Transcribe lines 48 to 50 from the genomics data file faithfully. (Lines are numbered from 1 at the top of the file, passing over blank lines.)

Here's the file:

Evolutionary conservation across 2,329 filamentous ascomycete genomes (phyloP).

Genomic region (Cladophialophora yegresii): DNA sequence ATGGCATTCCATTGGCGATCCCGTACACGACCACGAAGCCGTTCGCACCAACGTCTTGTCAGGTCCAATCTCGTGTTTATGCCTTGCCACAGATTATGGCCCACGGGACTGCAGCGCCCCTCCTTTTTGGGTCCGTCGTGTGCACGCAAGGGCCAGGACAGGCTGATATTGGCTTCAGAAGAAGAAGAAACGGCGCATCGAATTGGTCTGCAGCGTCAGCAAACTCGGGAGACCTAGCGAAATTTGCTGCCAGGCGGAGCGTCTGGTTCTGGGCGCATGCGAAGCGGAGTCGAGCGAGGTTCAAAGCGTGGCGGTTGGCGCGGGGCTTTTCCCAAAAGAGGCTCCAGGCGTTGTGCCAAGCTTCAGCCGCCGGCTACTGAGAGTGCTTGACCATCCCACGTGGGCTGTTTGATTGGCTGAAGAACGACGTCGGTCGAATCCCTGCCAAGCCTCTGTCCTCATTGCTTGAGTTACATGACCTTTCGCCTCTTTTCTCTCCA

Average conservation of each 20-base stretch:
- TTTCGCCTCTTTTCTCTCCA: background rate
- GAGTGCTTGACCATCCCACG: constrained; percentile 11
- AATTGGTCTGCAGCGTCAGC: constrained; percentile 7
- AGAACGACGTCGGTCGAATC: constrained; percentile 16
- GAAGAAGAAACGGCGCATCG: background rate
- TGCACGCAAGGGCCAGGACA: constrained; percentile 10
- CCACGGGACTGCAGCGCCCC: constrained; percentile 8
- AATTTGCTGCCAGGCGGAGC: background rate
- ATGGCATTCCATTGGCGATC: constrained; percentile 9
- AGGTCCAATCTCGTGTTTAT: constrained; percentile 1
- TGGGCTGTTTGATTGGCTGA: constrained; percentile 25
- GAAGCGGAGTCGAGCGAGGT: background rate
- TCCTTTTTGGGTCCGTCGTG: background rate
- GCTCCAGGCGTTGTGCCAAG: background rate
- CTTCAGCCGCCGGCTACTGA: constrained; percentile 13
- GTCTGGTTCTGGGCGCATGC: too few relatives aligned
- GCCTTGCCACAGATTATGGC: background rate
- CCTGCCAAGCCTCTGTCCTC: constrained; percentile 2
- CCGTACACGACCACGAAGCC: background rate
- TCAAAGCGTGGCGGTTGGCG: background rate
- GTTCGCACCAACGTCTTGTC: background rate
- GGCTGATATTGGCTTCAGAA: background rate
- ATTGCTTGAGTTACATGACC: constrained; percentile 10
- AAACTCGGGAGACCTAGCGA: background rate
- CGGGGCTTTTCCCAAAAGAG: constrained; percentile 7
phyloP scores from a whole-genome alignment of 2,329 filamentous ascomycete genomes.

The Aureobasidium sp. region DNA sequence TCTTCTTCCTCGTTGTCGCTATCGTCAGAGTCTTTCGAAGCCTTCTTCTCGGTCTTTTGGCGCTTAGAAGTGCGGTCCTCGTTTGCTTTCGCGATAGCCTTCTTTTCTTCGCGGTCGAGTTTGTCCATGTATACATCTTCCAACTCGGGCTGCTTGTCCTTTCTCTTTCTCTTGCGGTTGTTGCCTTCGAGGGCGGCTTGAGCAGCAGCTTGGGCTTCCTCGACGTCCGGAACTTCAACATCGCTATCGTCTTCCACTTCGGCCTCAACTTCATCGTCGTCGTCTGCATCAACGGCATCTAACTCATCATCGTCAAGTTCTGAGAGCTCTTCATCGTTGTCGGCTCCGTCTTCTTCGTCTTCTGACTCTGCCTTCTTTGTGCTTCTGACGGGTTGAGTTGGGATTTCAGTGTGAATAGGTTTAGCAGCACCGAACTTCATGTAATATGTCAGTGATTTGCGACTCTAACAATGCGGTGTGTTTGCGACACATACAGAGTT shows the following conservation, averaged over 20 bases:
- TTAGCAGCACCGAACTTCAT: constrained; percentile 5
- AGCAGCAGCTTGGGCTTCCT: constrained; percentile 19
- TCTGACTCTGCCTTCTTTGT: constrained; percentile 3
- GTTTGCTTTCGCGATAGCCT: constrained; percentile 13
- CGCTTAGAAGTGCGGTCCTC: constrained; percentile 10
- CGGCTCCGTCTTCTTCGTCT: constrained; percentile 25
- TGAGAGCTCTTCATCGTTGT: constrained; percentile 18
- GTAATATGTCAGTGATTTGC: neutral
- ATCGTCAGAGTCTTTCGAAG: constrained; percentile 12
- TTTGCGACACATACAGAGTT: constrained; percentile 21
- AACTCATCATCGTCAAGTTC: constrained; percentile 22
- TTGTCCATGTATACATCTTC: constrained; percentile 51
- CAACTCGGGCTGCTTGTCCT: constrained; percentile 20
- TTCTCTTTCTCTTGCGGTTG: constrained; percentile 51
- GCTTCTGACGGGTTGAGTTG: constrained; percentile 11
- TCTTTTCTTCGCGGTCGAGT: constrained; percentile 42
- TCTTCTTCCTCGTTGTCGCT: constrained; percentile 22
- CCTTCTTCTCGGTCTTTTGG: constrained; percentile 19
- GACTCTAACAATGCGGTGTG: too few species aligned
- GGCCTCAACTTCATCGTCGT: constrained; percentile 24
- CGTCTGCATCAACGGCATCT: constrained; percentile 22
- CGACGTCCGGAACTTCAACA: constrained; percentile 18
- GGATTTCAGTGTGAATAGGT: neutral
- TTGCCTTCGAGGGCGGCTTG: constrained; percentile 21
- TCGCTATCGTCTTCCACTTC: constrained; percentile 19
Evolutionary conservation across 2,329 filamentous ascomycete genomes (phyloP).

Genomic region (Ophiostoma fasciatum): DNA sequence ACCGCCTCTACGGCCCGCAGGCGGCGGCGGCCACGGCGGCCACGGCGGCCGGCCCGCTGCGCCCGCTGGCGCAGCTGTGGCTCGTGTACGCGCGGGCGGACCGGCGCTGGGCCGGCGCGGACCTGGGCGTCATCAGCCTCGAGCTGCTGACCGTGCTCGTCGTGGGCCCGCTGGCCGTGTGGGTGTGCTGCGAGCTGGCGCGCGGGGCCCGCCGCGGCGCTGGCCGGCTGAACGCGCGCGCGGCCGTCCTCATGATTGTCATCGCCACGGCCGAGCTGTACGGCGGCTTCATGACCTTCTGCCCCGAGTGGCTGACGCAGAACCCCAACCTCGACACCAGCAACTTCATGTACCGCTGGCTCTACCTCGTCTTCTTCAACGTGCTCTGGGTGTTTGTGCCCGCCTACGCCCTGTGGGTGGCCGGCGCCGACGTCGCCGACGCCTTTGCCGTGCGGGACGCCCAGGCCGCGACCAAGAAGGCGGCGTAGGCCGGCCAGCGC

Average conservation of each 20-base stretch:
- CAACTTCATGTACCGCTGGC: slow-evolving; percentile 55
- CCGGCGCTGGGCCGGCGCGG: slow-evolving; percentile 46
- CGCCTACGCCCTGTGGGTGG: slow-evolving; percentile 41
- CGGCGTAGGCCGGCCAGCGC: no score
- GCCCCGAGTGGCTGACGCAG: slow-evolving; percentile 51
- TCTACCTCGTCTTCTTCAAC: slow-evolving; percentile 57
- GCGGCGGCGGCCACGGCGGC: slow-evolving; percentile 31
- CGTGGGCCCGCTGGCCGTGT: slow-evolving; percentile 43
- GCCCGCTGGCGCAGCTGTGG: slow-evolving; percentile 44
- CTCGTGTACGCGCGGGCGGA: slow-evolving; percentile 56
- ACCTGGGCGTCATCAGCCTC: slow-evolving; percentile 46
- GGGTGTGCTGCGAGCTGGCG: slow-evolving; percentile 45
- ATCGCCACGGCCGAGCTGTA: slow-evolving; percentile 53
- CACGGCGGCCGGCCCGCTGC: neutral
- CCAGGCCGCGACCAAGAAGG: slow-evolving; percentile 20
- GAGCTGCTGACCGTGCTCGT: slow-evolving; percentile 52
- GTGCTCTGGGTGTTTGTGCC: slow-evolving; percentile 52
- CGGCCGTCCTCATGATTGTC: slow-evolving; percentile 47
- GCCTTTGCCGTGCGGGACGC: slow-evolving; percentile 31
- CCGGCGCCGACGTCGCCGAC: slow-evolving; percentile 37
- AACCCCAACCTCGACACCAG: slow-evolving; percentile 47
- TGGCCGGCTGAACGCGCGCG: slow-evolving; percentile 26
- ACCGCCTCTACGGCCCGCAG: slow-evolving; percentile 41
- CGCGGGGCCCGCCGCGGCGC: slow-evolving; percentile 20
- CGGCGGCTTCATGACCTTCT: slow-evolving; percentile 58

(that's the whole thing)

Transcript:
- CCTTCTTCTCGGTCTTTTGG: constrained; percentile 19
- GACTCTAACAATGCGGTGTG: too few species aligned
- GGCCTCAACTTCATCGTCGT: constrained; percentile 24